More alarming than the Texans’ loss to the Patriots was its hangover effect. They were 11-1 before facing the Patriots and finished 12-4.

No front-runner has fallen on their face this bad since Howard Dean guttural screamed his way out of the 2004 Democratic presidential race.

All the Texans had to do to clinch a first-round bye and home-field advantage throughout the AFC playoffs was win either of their final two games against Minnesota and Indianapolis.

Does anyone think a Belichick team would have blown two shots to clinch home field like that?

There has been a lot of agita in these parts about the potential for a scenario similar to 2010, when the Patriots lost in the divisional round at home to the New York Jets, 41 days after they had dismantled the NYJ by a 45-3 count on a Monday night.

There will be no sequel to that playoff annus horribilis.

Teams that beat the Patriots and coaches that outfox Belichick are those who are unafraid — of the Patriots’ mystique, of Belichick’s tactics, of changing what they do. Think the Harbaugh Boys, Tom Coughlin, and Rex Ryan.

In the case of Kubiak, that’s not the case.

“My approach, when you play Bill, his football team is such a great organization and well-coached team, I don’t think you ever know exactly what you’re going to get,” said Kubiak. “They’re a veteran football team that is able to get a lot done from week to week and game plan-wise. You could get a lot of things obviously that you’re not going to practice or haven’t seen on film . . . I don’t think you look at one film and say, ‘OK, this is what we’re going to do.’ I think you have to do what you think you do best and go out there and perform.”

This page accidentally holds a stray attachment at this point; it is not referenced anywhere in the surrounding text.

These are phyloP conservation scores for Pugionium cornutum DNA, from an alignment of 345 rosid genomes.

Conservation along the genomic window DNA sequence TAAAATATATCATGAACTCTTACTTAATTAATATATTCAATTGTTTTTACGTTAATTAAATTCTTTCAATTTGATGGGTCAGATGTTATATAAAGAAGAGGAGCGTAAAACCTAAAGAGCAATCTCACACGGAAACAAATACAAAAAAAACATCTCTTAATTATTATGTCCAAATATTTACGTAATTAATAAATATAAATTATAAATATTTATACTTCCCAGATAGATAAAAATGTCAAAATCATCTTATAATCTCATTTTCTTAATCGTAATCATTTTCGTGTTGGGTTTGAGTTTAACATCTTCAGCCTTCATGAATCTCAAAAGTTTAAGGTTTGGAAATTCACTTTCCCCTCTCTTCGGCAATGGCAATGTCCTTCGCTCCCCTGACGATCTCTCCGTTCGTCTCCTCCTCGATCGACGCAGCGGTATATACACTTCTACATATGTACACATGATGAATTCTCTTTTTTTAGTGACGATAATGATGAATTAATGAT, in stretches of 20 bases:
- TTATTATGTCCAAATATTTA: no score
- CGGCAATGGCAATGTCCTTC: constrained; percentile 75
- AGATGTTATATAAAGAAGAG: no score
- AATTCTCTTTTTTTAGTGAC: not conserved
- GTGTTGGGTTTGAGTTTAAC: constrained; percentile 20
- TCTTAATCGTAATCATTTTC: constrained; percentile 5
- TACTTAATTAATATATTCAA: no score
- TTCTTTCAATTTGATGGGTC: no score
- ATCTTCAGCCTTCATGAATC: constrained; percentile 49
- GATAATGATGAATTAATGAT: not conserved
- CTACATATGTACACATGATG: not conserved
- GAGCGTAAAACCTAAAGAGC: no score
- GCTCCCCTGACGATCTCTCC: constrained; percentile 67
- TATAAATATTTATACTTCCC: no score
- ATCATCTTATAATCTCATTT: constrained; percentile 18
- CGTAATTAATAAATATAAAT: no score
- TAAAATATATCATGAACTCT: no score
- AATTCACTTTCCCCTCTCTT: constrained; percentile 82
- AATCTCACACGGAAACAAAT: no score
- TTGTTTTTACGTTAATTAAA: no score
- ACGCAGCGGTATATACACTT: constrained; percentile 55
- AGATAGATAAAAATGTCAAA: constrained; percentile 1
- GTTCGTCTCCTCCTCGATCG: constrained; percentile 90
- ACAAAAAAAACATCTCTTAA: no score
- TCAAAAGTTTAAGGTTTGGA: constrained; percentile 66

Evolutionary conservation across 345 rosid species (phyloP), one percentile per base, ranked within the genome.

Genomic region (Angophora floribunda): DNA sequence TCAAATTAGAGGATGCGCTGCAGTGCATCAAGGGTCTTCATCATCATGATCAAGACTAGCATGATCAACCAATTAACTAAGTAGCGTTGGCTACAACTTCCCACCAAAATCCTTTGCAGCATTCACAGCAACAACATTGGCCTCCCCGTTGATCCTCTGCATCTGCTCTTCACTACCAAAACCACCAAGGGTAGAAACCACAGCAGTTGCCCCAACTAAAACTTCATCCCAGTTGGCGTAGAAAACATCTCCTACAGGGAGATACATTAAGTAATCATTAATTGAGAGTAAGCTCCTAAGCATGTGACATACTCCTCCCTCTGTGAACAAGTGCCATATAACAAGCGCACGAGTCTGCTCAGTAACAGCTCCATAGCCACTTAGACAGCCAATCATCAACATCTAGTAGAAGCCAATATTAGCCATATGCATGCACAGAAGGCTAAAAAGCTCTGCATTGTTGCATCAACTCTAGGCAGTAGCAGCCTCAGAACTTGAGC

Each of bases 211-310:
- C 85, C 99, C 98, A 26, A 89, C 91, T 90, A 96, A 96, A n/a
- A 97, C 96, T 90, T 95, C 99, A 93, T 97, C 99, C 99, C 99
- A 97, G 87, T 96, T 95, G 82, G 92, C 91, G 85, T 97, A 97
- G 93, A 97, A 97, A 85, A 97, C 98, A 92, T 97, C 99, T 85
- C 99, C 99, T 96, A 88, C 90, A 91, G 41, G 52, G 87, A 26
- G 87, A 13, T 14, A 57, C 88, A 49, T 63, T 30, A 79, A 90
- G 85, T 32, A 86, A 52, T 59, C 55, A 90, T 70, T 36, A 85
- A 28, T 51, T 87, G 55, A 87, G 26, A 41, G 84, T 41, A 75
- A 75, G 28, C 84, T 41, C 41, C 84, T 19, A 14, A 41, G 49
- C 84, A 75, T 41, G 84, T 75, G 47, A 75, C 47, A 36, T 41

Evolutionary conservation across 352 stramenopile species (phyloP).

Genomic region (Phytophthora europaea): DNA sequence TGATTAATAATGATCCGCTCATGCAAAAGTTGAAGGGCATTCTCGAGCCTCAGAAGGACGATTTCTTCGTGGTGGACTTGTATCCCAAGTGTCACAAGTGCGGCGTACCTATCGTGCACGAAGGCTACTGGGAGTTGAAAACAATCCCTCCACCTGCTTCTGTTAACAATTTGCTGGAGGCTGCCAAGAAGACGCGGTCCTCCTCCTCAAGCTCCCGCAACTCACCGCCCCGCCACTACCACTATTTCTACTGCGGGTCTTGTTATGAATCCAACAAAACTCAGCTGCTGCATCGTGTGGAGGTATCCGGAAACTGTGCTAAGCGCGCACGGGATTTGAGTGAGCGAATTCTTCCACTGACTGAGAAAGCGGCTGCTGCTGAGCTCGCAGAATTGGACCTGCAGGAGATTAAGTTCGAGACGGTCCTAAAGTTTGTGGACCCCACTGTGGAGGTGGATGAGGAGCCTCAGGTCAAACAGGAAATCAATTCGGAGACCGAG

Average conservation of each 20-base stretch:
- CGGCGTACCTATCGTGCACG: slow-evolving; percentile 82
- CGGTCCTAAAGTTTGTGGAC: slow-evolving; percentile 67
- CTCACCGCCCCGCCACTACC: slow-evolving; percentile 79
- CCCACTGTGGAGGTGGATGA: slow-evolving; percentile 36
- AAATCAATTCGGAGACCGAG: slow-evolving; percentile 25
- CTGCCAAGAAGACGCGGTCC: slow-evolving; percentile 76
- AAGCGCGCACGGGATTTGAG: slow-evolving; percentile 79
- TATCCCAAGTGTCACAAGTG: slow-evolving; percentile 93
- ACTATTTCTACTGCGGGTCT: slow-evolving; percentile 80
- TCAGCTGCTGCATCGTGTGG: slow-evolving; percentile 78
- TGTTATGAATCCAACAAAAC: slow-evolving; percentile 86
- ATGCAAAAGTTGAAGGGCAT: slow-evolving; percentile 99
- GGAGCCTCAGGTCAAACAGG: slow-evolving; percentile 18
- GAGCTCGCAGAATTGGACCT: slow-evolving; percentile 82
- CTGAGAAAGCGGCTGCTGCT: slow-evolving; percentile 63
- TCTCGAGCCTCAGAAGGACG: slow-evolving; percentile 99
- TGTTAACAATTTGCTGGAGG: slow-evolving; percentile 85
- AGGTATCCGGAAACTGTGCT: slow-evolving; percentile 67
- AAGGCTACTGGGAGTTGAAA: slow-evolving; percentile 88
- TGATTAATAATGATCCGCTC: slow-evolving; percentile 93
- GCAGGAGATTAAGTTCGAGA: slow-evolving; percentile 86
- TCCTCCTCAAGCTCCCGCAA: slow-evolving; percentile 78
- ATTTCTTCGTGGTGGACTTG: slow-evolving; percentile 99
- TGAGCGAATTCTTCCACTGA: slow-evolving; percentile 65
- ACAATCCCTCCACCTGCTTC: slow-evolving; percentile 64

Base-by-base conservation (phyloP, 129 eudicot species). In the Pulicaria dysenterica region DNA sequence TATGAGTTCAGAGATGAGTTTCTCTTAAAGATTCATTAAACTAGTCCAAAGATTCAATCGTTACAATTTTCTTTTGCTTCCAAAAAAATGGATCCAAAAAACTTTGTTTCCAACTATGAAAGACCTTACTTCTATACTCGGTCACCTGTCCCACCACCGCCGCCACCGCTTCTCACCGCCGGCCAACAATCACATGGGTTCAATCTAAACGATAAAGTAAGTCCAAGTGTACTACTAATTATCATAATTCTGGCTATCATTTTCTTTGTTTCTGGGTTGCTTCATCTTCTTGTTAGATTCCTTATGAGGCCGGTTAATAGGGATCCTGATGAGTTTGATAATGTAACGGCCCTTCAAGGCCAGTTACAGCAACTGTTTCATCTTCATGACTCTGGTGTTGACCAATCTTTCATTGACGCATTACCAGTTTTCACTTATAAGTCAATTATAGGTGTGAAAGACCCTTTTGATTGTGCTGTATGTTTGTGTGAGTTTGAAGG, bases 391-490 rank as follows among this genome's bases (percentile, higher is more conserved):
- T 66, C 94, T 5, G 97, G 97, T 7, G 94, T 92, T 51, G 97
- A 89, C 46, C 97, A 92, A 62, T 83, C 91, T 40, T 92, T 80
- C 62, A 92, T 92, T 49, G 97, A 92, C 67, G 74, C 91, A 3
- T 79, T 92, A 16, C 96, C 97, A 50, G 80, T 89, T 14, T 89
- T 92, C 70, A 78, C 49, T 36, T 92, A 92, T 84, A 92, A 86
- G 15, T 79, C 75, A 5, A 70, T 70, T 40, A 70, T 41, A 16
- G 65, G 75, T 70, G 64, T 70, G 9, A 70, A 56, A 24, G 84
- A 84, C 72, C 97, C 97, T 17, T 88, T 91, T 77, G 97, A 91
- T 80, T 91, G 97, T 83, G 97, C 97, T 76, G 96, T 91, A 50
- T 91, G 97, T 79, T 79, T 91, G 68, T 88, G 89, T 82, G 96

The Patriots devour teams that simply “do what they do.” You might as well e-mail your game plan to Belichick. If Belichick and Tom Brady know what is coming, and you’ve given them an extra week to prepare, checkmate.

It was interesting this past week that Belichick said that Houston defensive coordinator Wade Phillips was basically running the same system he had in 2000, when he was the head coach of the Buffalo Bills.

“This isn’t the most complicated team we’ve ever seen, but what they do they do well,” said Belichick.

That’s called Belichick-ing with faint praise.

His Hoodiness was on the war path this week — literally. He has referenced foxholes and Navy SEALs in talking about his approach to the Patriots’ first game of this postseason.

According to reports, Belichick has put Vaseline, baby powder, water, and other substances on footballs this week to emphasize the importance of holding on to the football.

He is leaving no stone unturned, no motivational ploy unused. He is taking no chances.

He knows that the only thing that can stop the Patriots against the Texans is the Patriots themselves.

I trust that Belichick won’t let that happen.

Christopher L. Gasper is a Globe columnist and the host of Boston Sports Live. He can be reached at cgasper@globe.com. Follow him on Twitter @cgasper.